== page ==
What is the role of perspective in the play Wit by Margaret Edson and how does it contribute to the theme of the play?

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One theme of the play W;t is the illusion—and ultimate lack—of control a person has over disease and death. Playwright Margaret Edson illustrates this theme through protagonist Vivian’s diminishing narration of the play’s action. A highly respected English professor, Dr. Vivian Bearing exerts much control over interpretations of poetry, her students, and—until she becomes stricken with stage 4 ovarian cancer—the trajectory of her life. Edson gradually shifts the view of the play’s action from Vivian’s point of view to a removed third-person point of view; as her illness progresses, Vivian becomes less of an agent and more of a powerless participant in the play’s action. Audiences begin the play by seeing and hearing everything filtered through Vivian but end up as bystanders at the end.

Vivian’s first-person narration dominates the opening and early scenes. In scene 1, she speaks assertively with Dr. Kelekian about her cancer diagnosis. She describes herself as “an unwitting accomplice” because her illness is not a situation that she chose for herself. In scene 2, she tells the audience that although she has terminal cancer,

I know all about life and death. I am, after all, a scholar of Donne’s Holy Sonnets, which explore mortality in greater depth than any other body of work in the English language.

And I know for a fact that I am tough. A demanding professor. Uncompromising. Never one to turn from a challenge. That is why I chose, while a student of the great E. M. Ashford, to study Donne.

Vivian declares command over poetry and even has the hubris to think she understands life and death. In a flashback, Vivian shows her reactions as a student to her mentor Dr. Ashford. While Vivian interprets Donne’s poem “Death Be Not Proud” to mean that death can be blocked from life, Dr. Ashford corrects her and asserts that death cannot be blocked. She advises young Vivian to

use your intelligence. Don’t go back to the library. Go out. Enjoy yourself with your friends.

Yet even as a graduate student, Vivian lackadaisically follows her mentor’s advice before abandoning it and doing what she wants and thinks is correct—returning to the library for more intellectual exercise.

Vivian also admits joy in lording over her students:

If they were here, if I were lecturing: How I would perplex them! I could work my students into a frenzy.

Even Jason—the medical fellow directly in charge of her care—is a former student who expresses awe upon first meeting her to take her medical history. During her pelvic exam, however, the audience starts to see more action not from Vivian’s point of view, but as observers seeing things she cannot see. Vivian becomes vulnerable and limited in view while lying on the table. Later, when she visits the ER feverish and on the verge of collapse, the audience sees her speaking with Susie the nurse; then the audience witnesses a private conversation between Susie and Jason on the medicine’s harsh effect on Vivian. Vivian is losing control over not only the narrative, but also her own health and treatment.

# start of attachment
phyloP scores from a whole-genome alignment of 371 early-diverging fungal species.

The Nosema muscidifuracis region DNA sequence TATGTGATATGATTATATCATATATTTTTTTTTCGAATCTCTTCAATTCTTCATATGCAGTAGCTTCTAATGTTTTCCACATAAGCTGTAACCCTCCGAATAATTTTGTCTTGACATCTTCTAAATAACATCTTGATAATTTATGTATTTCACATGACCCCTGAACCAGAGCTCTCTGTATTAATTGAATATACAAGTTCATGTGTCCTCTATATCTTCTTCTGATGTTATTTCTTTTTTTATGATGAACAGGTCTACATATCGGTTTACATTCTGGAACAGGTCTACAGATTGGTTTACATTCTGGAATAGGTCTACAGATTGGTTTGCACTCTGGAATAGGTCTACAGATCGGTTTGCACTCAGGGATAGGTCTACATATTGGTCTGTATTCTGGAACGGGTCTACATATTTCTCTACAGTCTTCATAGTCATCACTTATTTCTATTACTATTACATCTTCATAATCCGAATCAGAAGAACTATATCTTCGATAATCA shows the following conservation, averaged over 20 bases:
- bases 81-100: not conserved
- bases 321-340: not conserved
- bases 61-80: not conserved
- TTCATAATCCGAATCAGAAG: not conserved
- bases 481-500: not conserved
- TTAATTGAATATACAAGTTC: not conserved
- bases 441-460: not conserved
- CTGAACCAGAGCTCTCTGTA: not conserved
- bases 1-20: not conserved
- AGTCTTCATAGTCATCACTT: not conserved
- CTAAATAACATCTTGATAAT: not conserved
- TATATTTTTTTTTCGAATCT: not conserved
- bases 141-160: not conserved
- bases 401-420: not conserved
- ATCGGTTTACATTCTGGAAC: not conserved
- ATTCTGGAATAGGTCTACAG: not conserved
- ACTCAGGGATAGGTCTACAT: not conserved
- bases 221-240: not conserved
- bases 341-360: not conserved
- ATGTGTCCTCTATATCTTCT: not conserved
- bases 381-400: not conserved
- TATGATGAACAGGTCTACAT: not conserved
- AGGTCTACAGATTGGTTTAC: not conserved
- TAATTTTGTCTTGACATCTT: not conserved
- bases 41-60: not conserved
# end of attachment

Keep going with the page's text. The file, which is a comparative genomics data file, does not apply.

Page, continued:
In order to downplay the treatment’s severity, Vivian speaks directly to the audience; she describes her experience with sarcasm to maintain some power. While describing nausea, she notes, “You may remark that my vocabulary has taken a turn for the Anglo-Saxon. God, I’m going to barf my brains out.” She realizes that she is losing her erudite identity and ceding control to doctors as she becomes more ill and valuable for their research.

I want to know what the doctors mean when they…anatomize me. And I will grant that in this particular field of endeavor they possess a more potent arsenal of terminology than I. ... But I flatter myself. The article will not be about me, it will be about my ovaries. ... What we have come to think of as me is, in fact, just the specimen jar, just the dust jacket, just the white piece of paper that bears the little black marks.

Vivian knows she is becoming less human and more objectified. She eventually realizes that her point of view is faulty and too weak to prevent the progression of disease and death. A lover of wordplay since she was five years old, the now 50-year-old professor admits,

Now is not the time for verbal swordplay ... And nothing would be worse than a detailed scholarly analysis. Erudition. Interpretation. Complication. ... I thought being extremely smart would take care of it. But I see that I have been found out.

Near death, Vivian can barely speak to Dr. Ashford, who reads her a children’s story. She is no longer an active party who asserts a point of view, but a passive player on whom action happens. After Dr. Ashford’s visit, Jason finds Vivian unconscious and tries to revive her lifeless body despite a Do Not Resuscitate order. Vivian cannot speak for herself to stop Jason. In the play’s final scene, Vivian’s point of view is completely obliterated; she cannot narrate the play’s action anymore but simply stands silent and naked in death. Overall, the play’s point of view shifts from Vivian as a human narrator to the audience as a collective witness.

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